One skilled in the art will appreciate the ball 112, or friction-generating device, is not the only component that may provide the braking force against a surface. Other components of the braking device 100 such as the slider 108 may contact the ground and generate braking friction. This may prove advantageous because a greater surface area contacts the ground and provides additional friction and braking force. There is also advantage in the multi-stage aspect of the slider 108 contacting the ground. As the ball 112 contacts the surface a certain amount of braking force exists, but as the slider 108 contacts the surface there is a jump in braking force. This may be akin to ice skates cutting into the ice with an edge of the skate's blade. Further embodiments of this concept are not limited to the slider 108, and other embodiments may comprise several components that progressively contact the surface as a user engages the braking device 100, much like a telescoping device. One skilled in the art will appreciate various combinations of components that contact the ground at different stages of braking device 100 engagement to provide a braking force response that may be linear, non-linear, or otherwise.
Similarly, the braking devices 100 themselves need not be identical. In one embodiment, the center braking device 100 could comprise a larger ball 112 or a ball 112 that extends further from the frame 102. This configuration would allow the center braking device 100 to contact a surface first and provide an initial braking force. As the user continues to tilt the frame 102, the other two braking devices 100 may contact the surface and provide additional braking force. One skilled in the art will appreciate various symmetrical and asymmetrical combinations of the braking devices 100 to achieve various advantages.
The embodiment in
Other embodiments of the present invention may include a system to adjust the receiver angle 196 to an angle other than 33.75 degrees. The braking devices 100 arrayed on either side could be compartmentalized and discrete from the frame 102. Such a braking device system could be affixed to a longitudinal axis on either side of the frame 102 where the braking device system could be adjusted to alter the receiver angle 196. In some embodiments the receiver angle 196 is between approximately 0 and 90 degrees. In preferred embodiments of the present invention, the receiver angle 196 is between approximately 15 and 50 degrees. In a most preferred embodiment, the receiver angle 196 is approximately 33.75 degrees.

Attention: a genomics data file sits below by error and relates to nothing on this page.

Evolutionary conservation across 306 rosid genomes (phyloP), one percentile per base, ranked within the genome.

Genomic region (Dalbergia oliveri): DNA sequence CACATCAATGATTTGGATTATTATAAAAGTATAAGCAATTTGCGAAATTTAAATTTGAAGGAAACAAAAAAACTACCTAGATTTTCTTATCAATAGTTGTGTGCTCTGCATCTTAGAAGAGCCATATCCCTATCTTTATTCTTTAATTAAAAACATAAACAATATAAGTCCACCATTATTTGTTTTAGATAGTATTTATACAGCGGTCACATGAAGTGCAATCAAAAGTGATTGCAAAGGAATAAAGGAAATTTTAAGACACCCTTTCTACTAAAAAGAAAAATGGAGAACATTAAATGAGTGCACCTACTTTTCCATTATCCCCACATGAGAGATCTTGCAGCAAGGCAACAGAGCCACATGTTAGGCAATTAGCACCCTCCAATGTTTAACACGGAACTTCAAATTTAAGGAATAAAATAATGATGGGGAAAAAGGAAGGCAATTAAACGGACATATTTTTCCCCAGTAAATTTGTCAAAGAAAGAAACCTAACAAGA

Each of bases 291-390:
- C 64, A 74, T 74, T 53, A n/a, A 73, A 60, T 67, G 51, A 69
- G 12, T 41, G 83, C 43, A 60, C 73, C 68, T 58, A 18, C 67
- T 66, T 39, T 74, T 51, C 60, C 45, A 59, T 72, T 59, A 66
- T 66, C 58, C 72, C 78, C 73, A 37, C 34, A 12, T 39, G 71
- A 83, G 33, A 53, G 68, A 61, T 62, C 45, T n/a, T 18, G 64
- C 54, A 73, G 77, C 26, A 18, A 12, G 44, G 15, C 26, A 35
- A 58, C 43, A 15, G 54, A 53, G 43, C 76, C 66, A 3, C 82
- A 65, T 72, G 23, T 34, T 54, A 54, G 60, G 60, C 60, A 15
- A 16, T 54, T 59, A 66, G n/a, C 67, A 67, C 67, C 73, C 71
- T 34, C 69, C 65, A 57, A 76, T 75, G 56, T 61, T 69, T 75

The base opening first width 208 is the width of the rectangular portion measured in the lateral direction, and the base opening first width is approximately 25.45 mm in this embodiment of the invention. The transition between the rectangular portion of the base opening 114 and the ovoid portion of the base opening 114 is not necessarily abrupt. Rather, the transition may be radiused. The base opening radius 216 in this embodiment is approximately 1 mm. In addition, the base horizontal extension width 212 in this embodiment is approximately 84 mm.
As mentioned above, the embodiment of the present invention depicted in
Also shown in
For exemplary purposes only, most embodiments of the present invention described herein have been directed toward in-line skates. However, the present invention should not be limited to only in-line skates. The present invention is applicable to any device that may benefit from present invention and the braking devices described herein. For example, embodiments of the present invention may be utilized on bicycles, ice skates, or motorcycles.
Similarly, most embodiments of the present invention described herein have been directed toward stand-alone in-line skates with braking devices already incorporated into the frame of the in-line skates. In other embodiments of the present invention, the braking device, or combination of braking devices, may be adapted for use on existing in-line skates that do not have slider receivers or other braking device components integrated into the frame.
The phrases “at least one”, “one or more”, and “and/or”, as used herein, are open-ended expressions that are both conjunctive and disjunctive in operation. For example, each of the expressions “at least one of A, B, and C”, “at least one of A, B, or C”, “one or more of A, B, and C”, “one or more of A, B, or C,” and “A, B, and/or C” means A alone, B alone, C alone, A and B together, A and C together, B and C together, or A, B, and C together.